Some experiments around this motor are done with a revolution counter, which is based on an ATmega8A, too. The number of revolutions is displayed either by a LED-bar or as a binary number and the counter is connected in parallel to one of the photo sensors. Revolution counter, top view Revolution counter, bottom view

Part list revolution counter

Device Quantity Usage
Board 1 Base
IC-socket 28pins 1 Socket microcontroller
Microcontroller ATmega8A 1 Calculator
Resistor 1kΩ 12 Series resistor LEDs
Green LEDs 8 Display number of revolutions
Yellow LEDs 2 Display number of revolutions
Red LEDs 2 Display number of revolutions
Jumper 1 Select display mode
Luster terminal 1 Connection photo sensor

Wiring scheme revolution counter

Circuit layout revolution counter Mainboard revolution counter:
Click at the preview to see the full view of the drawing.

Control software model motor


The brain of the control electronics is an ATmega8A microcontroller with 3 counters, one 6 channel analog digital converter (ADC) and 23 programmable input output lines. This device controls the 12 electromagnets of the stator, the photo sensors of the rotor, the switches and the potentiometers of throttle and brake.

System requirements of the software

If you are sitting in front of a 64bit computer, equipped with 4 gigabytes (4,000,000,000,000Bytes) of memory, 2.5GHz (2,500,000,000Hertz) double core processor and terabyte hard disc (1,000,000,000,000,000bytes) while reading these pages (because these are the minimal requirements for your operating system), you might be astonished about the resources of the microcontroller used here:
The ATmega8A provides 8kilobytes (8,000bytes) self-programmable memory in cooperation with one kilobyte of RAM and 32 working registers. The speed can be set up to 8MHz (8,000,000Hz) and the calculation is done in a 8bit System.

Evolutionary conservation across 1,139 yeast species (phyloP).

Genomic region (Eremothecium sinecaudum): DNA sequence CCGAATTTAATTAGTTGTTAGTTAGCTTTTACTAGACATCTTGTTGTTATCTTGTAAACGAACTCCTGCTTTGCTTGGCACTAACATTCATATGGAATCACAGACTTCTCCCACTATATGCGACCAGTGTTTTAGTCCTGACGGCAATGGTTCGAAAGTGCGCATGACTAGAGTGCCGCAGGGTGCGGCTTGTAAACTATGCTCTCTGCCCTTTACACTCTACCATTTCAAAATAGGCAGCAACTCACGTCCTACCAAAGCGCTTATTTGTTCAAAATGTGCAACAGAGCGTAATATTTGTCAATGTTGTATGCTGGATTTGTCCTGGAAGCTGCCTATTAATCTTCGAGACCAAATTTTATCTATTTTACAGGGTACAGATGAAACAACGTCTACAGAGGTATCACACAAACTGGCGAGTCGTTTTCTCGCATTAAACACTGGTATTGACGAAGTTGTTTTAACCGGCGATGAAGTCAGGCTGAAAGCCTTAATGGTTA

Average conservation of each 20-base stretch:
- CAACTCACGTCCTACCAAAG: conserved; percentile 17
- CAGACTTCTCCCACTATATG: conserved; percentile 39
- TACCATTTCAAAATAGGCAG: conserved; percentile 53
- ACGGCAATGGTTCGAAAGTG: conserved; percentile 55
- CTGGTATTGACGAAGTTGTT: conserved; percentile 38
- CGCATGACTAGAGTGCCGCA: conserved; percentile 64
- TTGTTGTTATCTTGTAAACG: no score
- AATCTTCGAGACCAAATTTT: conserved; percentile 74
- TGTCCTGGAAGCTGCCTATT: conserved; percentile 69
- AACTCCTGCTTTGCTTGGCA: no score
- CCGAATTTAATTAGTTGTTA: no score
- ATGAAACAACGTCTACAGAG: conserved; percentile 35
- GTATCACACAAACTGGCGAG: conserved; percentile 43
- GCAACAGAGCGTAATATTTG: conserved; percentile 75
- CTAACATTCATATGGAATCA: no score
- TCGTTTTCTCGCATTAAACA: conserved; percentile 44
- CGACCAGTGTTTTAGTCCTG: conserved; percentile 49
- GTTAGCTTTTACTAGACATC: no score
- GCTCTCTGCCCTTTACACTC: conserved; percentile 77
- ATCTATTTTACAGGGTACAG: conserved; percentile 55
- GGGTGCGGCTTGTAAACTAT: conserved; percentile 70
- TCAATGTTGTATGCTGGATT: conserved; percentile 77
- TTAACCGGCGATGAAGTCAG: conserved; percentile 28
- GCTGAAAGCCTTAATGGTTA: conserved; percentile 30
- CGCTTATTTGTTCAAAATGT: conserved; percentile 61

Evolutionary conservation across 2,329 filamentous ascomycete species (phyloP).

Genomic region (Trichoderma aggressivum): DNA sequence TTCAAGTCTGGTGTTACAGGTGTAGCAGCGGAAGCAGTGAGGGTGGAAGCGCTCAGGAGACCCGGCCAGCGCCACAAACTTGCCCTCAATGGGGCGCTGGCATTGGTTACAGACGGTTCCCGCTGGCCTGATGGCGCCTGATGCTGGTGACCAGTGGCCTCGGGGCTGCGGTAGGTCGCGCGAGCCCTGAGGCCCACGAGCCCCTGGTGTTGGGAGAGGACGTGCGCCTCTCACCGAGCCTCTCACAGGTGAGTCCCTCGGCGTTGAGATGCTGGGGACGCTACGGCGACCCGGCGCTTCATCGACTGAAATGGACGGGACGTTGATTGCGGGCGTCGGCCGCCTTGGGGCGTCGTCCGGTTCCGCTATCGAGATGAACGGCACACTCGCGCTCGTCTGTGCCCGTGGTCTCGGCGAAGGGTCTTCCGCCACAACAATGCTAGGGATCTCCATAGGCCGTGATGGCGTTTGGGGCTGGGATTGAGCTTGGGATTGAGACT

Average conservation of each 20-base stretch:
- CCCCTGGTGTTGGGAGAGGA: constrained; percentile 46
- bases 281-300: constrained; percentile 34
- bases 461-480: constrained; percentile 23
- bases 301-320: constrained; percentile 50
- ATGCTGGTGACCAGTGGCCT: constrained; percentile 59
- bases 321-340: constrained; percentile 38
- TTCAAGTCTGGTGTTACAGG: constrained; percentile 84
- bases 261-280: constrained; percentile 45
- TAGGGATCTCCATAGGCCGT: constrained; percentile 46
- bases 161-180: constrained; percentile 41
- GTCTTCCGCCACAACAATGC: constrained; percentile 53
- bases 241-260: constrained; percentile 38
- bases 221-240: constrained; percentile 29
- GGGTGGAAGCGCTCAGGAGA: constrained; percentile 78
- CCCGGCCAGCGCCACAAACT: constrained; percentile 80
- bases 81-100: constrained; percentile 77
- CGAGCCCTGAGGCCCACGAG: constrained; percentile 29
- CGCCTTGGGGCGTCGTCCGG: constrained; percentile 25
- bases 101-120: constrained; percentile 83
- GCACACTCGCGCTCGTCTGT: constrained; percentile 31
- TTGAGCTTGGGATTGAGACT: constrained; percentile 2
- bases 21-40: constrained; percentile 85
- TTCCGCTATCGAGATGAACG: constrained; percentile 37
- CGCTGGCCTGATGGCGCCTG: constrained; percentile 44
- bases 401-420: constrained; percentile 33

Sequence of enabling the electromagnets

To get the switching sequence of the electromagnets, the used rotor disc (number of permanent magnets), selected rotational direction and polarity of the inductors has to be considered. With 12 electromagnets at the stator and 8 magnets at the rotor disc, the resulting sequence is 1-3-2 at forward rotation and 1-2-3 at reverse rotation.
The current position of the rotor is detected by two photo sensors.

Ignition timing

Depending on the rotor speed and the direction of rotation it can be beneficial to shift the timing of enabling / disabling the electromagnets. Caused by the inductance of the electromagnets the current running through their windings is increasing slowly. The force acting between the electromagnets and the permanent magnets depends on the magnetic flux, thus on the current running through the windings. The higher the current, the higher the torque of the motor. At high rotational speeds, the turn on time of an inductor is short, by what the current running through the copper wire doesn't reach it's maximum. By altering the timing, the turn on time can be enlarged at higher rotational speed. If an inductor is enabled prior to it's normal timing, the time span is sufficient to reach the maximum current through the windings of the coil. Thereby a higher torque is generated at high rotational speeds. Compared to combustion engines, the "ignition timing" of the electric motor is adjusted. In doing so, the turn on time of electromagnets can overlap.

Current and voltage over timing Extension of the on-time:
At the top of this drawing, the current through the inductor is plotted against the on-time. Below the first plot, the attached voltage at the inductor is plotted as blue line and the red respectively green line give the voltages at the inductors to the left and right. By turning on the inductor ahead of time (right side), the maximum current through the inductor is increasing. The on-times of neighboring electromagnets overlap.